Take the example of Matt Might whose response to his son’s initially undiagnosed condition was to secure funding for his entire genome sequencing and identify a completely new rare disease cause by a mutation in the NGLY1 gene. Since then, he has built a global community (NGLY1.org), which has so far identified 39 patients around the world, accepted a Visiting Professorship at Harvard Medical School and is now actively leading the race to find a drug that can be used as an effective treatment.

His opening keynote set the tone for the entire day and his experience is reflective of many others who are taking the same proactive steps and not waiting for others to bring the medicine to them. Nick Sireau, one of the CRDN founders and Chairman of the AKU Society and Findacure, is another good example in the work he has done to identify a treatment for his two sons, who have alkaptonuria (AKU), also known as black bone disease.

Innovation comes in many forms, but drug development is at the core of it

Cambridge Rare Disease Network - CRDN Inaugural Summit: Tackling the rare disease conundrum with passion, innovation and investment 4
Professor Gregory Winter – Cam Uni and Cambridge Antibody Technology (right), Dr Tim Guilliams – Founder and Chair CRDN (left)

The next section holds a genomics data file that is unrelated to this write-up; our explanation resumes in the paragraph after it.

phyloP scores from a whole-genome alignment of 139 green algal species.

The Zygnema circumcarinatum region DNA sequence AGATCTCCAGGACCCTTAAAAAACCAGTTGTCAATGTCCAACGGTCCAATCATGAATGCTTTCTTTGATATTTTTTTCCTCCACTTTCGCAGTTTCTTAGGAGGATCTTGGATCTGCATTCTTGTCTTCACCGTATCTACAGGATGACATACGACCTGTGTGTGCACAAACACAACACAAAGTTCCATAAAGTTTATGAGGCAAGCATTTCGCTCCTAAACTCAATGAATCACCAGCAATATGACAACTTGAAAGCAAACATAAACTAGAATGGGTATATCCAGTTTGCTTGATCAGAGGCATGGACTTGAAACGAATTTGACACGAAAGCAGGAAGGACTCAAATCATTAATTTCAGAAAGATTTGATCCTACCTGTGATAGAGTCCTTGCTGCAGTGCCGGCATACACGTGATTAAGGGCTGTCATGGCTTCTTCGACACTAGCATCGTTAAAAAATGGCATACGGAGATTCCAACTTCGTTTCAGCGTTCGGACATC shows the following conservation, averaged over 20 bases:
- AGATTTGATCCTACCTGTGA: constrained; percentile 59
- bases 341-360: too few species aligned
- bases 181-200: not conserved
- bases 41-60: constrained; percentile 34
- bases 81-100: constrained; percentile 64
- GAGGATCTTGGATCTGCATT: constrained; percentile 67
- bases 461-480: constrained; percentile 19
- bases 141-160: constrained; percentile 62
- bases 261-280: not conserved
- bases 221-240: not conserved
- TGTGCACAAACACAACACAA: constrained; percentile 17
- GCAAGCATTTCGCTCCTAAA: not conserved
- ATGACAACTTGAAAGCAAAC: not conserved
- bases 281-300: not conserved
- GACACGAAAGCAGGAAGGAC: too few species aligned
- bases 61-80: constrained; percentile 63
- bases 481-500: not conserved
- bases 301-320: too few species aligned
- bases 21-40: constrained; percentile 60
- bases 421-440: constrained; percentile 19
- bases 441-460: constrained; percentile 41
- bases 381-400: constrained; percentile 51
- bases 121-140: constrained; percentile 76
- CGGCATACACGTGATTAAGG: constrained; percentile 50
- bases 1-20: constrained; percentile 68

Innovation

Such passion needs to be combined with innovation to help find solutions to the problems that rare disease patients and their families face. Innovation comes in many forms, but drug development is at the core of it and the Summit featured several notable scientific researchers sharing their experiences.

 Professor Sir Greg Winter, cofounder of Cambridge Antibody Technology and local to Cambridge as Master of Trinity College, explained the science of synthetic antibodies and their critical role in treating diseases where the genetic pathways are well understood, including their developing application in rare diseases. His current focus is on bicyclic small peptides, which could hold the same therapeutic potential as antibodies, while being able to permeate cells more easily owing to their small size and being cheaper to produce. A later speech by Professor Steve Jackson, also locally based with his work at The Gurdon Institute, presented equally dazzling science into the mechanisms of DNA-repair pathways. Although early application has been in cancer treatment (Jackson was a founder of KuDOS Pharmaceuticals, which developed olaparib and was later acquired by AstraZeneca), the potential is much broader and his work touches on rare diseases such as ataxia.